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Sayaka Murata: 地球星人 (Earthlings)

Our heroine and narrator is Natsuki Sasamoto who, at the start of the book, is eleven. She lives in Tokyo with her parents and her older sister Kise. As far as she is concerned, there are two families – her parents and Kise on the one hand, and she herself on the other. The others all pick on her, criticise her (This child is so stupid and slow at doing whatever she’s asked. She’s like a weight around my neck.) and even hit her. However, she has Piyyut. Piyyut is a stuffed toy, specifically a white hedgehog. However He was from Planet Popinpobopia. The Magic Police had found out that Earth was facing a crisis and had sent him on a mission to save our planet. Since then I’d been using the powers he’d given me to protect the Earth. He also protects her.

Every year the family go up to the mountains to the grandparents’ house where they celebrate Obon, the festival honouring the ancestors, with the extended family. There she meets her cousin Yuu who is an alien from Planet Popinpobopia. The couple are in love. Yuu is waiting for a spaceship from the motherland to come and take him home.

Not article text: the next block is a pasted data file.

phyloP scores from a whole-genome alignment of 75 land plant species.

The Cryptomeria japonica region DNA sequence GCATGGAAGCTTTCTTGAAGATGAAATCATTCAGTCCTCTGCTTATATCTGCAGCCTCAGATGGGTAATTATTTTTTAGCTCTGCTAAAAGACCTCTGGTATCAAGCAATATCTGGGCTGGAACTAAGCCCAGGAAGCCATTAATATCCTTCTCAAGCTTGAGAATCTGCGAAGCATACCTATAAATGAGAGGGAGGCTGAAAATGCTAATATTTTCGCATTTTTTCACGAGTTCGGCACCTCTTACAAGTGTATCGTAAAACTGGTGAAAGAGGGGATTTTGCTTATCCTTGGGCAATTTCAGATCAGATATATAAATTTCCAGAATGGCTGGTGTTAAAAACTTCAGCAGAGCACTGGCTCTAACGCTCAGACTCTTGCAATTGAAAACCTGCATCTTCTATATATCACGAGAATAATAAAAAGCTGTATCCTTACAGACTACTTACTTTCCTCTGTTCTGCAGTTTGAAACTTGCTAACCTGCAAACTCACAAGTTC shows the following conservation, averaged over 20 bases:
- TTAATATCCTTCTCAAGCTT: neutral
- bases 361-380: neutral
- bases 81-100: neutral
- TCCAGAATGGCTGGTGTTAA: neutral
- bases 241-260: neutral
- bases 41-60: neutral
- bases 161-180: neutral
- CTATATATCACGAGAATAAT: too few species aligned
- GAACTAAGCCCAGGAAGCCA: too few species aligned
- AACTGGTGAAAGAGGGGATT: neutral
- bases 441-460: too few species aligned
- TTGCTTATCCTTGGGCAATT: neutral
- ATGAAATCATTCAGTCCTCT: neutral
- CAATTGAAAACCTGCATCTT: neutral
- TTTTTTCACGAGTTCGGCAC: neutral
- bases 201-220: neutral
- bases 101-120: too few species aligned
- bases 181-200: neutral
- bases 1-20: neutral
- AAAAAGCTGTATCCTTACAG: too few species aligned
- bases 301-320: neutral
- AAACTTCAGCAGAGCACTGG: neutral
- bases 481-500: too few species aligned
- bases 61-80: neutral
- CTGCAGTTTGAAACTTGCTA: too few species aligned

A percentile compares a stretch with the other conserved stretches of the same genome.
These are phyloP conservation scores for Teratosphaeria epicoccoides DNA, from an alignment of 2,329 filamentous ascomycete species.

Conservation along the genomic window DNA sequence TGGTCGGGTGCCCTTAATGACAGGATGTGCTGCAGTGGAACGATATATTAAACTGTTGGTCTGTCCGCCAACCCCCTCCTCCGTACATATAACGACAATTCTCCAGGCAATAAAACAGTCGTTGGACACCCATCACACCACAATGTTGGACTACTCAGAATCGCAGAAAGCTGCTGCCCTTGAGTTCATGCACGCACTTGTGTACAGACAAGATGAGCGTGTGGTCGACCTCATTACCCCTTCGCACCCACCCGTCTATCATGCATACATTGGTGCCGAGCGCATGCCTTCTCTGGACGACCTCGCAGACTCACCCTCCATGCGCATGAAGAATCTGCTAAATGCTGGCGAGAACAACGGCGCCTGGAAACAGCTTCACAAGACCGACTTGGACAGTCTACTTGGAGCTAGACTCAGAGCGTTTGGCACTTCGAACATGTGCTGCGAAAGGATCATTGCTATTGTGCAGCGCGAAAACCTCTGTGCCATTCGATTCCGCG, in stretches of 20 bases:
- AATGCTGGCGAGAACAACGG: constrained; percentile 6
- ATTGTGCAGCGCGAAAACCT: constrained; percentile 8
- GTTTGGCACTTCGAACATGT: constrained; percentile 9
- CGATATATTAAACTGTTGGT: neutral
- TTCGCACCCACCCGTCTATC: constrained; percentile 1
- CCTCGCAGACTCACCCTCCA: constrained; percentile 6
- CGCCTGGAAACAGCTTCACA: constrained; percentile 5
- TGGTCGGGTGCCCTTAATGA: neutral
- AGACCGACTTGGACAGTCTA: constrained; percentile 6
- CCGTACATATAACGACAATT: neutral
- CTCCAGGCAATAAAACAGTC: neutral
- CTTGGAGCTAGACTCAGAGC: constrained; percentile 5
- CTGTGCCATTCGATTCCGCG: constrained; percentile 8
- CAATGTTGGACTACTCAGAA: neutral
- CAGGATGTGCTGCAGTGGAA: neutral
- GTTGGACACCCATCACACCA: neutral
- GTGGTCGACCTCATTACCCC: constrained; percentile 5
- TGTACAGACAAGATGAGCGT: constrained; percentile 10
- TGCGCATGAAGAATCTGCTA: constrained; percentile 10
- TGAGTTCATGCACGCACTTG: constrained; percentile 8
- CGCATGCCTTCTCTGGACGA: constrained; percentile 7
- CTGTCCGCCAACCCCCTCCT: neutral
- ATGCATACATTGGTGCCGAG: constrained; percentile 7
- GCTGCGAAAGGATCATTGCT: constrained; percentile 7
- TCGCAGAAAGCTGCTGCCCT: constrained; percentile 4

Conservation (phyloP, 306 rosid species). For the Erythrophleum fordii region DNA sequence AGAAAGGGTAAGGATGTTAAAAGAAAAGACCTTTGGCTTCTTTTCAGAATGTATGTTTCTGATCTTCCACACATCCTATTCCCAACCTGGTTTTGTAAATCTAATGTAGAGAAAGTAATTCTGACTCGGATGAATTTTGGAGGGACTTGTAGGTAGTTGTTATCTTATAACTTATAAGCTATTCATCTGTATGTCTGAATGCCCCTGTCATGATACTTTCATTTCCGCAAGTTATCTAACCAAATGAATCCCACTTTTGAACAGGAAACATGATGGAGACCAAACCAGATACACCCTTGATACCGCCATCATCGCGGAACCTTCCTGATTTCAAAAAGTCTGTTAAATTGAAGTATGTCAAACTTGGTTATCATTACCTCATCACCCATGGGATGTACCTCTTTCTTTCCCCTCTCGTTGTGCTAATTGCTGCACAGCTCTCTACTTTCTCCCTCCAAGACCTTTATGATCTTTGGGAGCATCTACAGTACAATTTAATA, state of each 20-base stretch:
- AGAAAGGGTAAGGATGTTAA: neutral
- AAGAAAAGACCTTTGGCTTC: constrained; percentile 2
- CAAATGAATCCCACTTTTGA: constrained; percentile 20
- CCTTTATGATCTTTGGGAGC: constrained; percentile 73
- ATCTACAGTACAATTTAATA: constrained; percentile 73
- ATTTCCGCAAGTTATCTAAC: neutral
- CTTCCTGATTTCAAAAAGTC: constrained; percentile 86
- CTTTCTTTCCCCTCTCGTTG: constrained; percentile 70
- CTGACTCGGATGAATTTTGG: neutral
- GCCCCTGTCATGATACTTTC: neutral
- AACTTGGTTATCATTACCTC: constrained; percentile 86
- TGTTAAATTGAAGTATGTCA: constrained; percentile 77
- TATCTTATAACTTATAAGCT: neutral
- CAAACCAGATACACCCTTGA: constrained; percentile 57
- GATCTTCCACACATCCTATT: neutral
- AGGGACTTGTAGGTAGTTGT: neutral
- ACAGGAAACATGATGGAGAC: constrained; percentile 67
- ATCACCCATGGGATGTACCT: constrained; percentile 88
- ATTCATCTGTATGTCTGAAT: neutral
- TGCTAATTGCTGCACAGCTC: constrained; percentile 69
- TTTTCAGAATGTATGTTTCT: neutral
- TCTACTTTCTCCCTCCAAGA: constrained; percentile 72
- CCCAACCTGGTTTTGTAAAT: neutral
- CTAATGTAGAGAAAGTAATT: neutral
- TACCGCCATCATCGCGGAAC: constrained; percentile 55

The journey there up the winding mountain road is difficult for Kise who is car-sick. She complains bitterly and wants to go home, not least as she does not get on well with cousins, or, indeed, anyone else. Eventually, her ever-compliant parents concur and they decide to leave. Natsuki is devastated as she has only just re-established contact with Yuu. She quickly asks him to marry her and he concurs. Piyyut is their pastor.

Natsuki has a strong view that where she lives is a factory. You get a job, get married, have children and then the next generation does exactly the same thing. There are no options here. They will make sure you follow the rules. This idea is key to this book. Firstly, I had to study hard to become a work tool. Secondly, I had to be a good girl, so that I could become a reproductive organ for the town. I would probably be a failure on both counts, I thought.